The Awful Finality of the Gospel
(Awful: That strikes with awe; That fills with profound reverence;
As the awful majesty of Jehovah.)
Noah Webster 1828
It was April, 1945. The war in the European theater was rapidly drawing to a close as Allied forces encroached on and controlled every key front. The German bus carrying a cosmopolitan cadre of prisoners moved stealthily from one location to another as its Gestapo guards fled the impending inevitability of their discovery. Among the Russian, English, French, Italian and German prisoners was a German pastor who, on Sunday April 8th, shared the Word and led them in prayer. Barely through praying, the Gestapo reappeared, “Prisoner Bonhoeffer, get ready to come with us.” A British officer, Payne Best, recalled the pastor’s last words as they prepared to take him away: “This is the end, but for me the beginning of life.” The next day at Flossenburg, he was hanged.
Author, pastor, theologian, Nazi resister and martyr, Dietrich Bonhoeffer’s message and life epitomized the essence of what Christ’s call to follow essentially meant. His death at the vindictive hands of a defeated satanic government served to accentuate the finality of what the true gospel of Jesus Christ demands of all who would answer the call to follow Christ. Although the literal giving up of one’s life has been the destiny of many down through the ages, for the majority who choose to take up the cross it is principally a spiritual reality. In his seminal work, The Cost of Discipleship, Bonhoeffer expressed it this way: “When Christ calls a man, he bids him come and die.”
I have a great concern today that many sincere Christians are living an illusion with regard to their faith, that they are living with a substanceless gospel leaving them spiritually vulnerable. In essence, they are building on sand, not rock. Ultimately this is always going to be the responsibility of the individual. However, the church bears tremendous culpability as well since it is the guardian and purveyor of the faith. I am saying these things because the gospel of the kingdom, the gospel represented in the New Testament, the gospel Jesus and the disciples preached and the early church lived is not evident in most churches today and subsequently not reflected in the lives of most who attend these churches.
I believe America is on the cusp of experiencing the most trying and difficult times the nation has ever known since its inception. Mostly I believe this because America has garnered to herself the effusive blessings of Almighty God while simultaneously wholesale rejecting God from every aspect of its national life. Concomitantly, the church has failed miserably to be the culture shaping, Christ exulting salt and light it was called into existence to be. That which is coming upon this nation is going to make the 20th century depression look like child’s play and it is not going to be solved by an unprincipled government throwing more worthless currency at it. Only those persons with an authentic relationship with Christ are going to be able to navigate the murky, turbulent waters of the days ahead. It will be those who have legitimately found the gospel of the kingdom who will overcome and be prepared to lead others into truth and reality.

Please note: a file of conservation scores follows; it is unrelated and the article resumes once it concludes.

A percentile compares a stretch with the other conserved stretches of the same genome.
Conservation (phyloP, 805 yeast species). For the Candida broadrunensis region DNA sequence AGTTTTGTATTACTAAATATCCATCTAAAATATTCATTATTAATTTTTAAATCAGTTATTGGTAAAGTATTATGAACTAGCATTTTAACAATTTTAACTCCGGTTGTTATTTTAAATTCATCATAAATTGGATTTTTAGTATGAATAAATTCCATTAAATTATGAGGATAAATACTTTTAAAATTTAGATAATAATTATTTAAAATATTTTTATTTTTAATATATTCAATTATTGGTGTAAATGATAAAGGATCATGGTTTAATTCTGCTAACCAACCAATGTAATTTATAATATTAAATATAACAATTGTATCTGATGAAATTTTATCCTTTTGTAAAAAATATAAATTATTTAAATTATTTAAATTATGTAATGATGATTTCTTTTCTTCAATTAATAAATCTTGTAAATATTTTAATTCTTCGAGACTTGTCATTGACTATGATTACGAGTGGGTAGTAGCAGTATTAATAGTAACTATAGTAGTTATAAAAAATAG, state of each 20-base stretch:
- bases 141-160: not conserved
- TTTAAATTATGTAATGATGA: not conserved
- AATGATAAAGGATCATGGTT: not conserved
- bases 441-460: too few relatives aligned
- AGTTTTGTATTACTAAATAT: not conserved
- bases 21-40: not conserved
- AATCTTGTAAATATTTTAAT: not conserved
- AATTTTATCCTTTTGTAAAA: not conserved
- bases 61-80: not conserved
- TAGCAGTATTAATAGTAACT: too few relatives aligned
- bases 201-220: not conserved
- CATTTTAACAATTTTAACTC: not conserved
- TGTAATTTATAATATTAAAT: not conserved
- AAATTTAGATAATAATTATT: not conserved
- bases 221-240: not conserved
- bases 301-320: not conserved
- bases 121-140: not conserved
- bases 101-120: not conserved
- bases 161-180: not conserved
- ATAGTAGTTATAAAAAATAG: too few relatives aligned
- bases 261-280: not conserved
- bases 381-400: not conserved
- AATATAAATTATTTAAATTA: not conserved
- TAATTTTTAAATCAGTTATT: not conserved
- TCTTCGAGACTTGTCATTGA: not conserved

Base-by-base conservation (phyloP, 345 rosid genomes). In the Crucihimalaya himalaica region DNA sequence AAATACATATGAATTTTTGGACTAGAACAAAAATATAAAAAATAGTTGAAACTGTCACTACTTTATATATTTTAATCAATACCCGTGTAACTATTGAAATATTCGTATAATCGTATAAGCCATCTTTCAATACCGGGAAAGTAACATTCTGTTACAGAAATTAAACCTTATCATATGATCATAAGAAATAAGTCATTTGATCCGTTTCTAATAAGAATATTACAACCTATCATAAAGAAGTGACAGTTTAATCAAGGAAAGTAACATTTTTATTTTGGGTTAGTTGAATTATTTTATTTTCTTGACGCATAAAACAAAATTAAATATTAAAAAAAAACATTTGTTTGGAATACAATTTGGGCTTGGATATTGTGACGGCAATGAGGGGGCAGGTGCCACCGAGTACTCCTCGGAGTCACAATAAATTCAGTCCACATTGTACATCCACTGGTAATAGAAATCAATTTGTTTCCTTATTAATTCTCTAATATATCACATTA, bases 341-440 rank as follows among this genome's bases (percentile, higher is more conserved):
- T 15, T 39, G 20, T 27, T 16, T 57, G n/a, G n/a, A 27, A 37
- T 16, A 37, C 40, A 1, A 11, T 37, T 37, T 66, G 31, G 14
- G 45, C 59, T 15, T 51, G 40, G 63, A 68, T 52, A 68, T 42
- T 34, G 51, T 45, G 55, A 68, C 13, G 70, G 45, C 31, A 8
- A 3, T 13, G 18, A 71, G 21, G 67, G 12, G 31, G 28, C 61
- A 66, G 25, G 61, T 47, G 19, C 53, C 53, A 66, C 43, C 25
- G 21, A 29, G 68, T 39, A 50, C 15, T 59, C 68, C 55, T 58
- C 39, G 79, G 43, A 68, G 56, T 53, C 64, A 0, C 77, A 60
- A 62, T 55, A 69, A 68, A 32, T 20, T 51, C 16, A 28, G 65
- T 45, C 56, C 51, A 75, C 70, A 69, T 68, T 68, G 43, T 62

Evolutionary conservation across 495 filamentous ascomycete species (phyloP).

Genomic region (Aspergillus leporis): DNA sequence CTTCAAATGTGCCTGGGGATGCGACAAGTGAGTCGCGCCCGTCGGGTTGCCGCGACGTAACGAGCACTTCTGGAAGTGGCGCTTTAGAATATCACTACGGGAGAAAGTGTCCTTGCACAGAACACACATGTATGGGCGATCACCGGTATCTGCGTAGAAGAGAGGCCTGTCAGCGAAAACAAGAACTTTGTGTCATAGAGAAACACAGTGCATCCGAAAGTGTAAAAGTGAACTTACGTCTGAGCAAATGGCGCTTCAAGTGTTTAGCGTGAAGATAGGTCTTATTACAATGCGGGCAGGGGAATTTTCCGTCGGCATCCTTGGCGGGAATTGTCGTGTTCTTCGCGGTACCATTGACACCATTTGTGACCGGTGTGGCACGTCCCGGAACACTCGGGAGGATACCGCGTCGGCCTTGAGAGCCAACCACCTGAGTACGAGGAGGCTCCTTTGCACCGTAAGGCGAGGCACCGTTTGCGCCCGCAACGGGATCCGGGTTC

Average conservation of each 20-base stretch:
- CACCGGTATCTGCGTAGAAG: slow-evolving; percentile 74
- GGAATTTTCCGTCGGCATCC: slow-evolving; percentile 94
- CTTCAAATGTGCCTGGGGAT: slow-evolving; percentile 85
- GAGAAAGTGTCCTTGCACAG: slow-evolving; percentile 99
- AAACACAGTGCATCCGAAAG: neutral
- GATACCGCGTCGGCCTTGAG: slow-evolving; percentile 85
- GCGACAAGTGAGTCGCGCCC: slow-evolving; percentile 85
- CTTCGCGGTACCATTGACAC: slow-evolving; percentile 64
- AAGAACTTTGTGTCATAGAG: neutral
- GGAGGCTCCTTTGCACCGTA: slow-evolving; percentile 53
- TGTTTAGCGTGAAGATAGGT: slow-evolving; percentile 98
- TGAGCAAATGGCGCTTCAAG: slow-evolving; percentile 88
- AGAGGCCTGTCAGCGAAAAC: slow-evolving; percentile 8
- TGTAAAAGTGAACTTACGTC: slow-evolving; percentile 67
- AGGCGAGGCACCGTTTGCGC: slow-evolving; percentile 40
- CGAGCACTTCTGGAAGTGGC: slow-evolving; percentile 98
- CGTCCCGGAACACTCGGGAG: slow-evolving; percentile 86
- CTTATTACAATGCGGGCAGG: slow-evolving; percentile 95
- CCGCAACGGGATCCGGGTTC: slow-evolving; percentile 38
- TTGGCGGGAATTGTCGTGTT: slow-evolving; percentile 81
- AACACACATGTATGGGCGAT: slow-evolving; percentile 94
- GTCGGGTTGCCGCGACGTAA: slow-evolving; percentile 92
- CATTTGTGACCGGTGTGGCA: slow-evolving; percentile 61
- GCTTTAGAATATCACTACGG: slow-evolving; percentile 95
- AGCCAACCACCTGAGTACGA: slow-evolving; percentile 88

The gospel of the kingdom is a call to follow Jesus into the fullness of his life. It is a call to be where he is spiritually, where he is in relationship with the Father.
Anyone who wants to be my disciple must follow me, because my servants must be where I am. And the Father will honor anyone who serves me. (Jn 12:26 NLT)
The gospel of the kingdom is a call to love not the world, to divest oneself of all worldly kingdoms, transferring one’s allegiance completely to the kingdom of God. The gospel of the kingdom is a call unto living an entirely new life in Christ totally relinquishing all ownership over oneself. When the Chinese first translated the Bible, they had difficulty finding the right characters for the Holy Spirit. They translated him as “resident boss.” The gospel of the kingdom means being completely under new management.
Those whom Jesus called are said to have gotten up and left everything and followed him. They literally walked out of one life into a completely new life experience. It was like Israel coming out of Egypt or Lot leaving Sodom; it was like leaving one world and entering another one.
So when they had brought their boats to land, they forsook all and followed Him. (Lk 5:11 NKJV)
After these things He went out and saw a tax collector named Levi, sitting at the tax office. And He said to him, “Follow Me.” So he left all, rose up, and followed Him. (Lk 5:27,28 NKJV)
The awful finality of the gospel is that we are called out of a place of spiritual death into an everlasting life in Christ wherein we will never have to look back again. This is what it means to become a new creation in Christ. Jesus was clear about the finality of the gospel; “No one, having put his hand to the plow, and looking back, is fit for the kingdom of God.” Making a decision for Christ is a decision to forsake the old self-life, to adopt a whole new set of priorities and values, to take on new interests while watching old habits and concerns fall away. In the early church, the evidence they looked for in new converts as denoting their authentic relationship with Christ was a change of belief, a change of behavior and a change of belonging.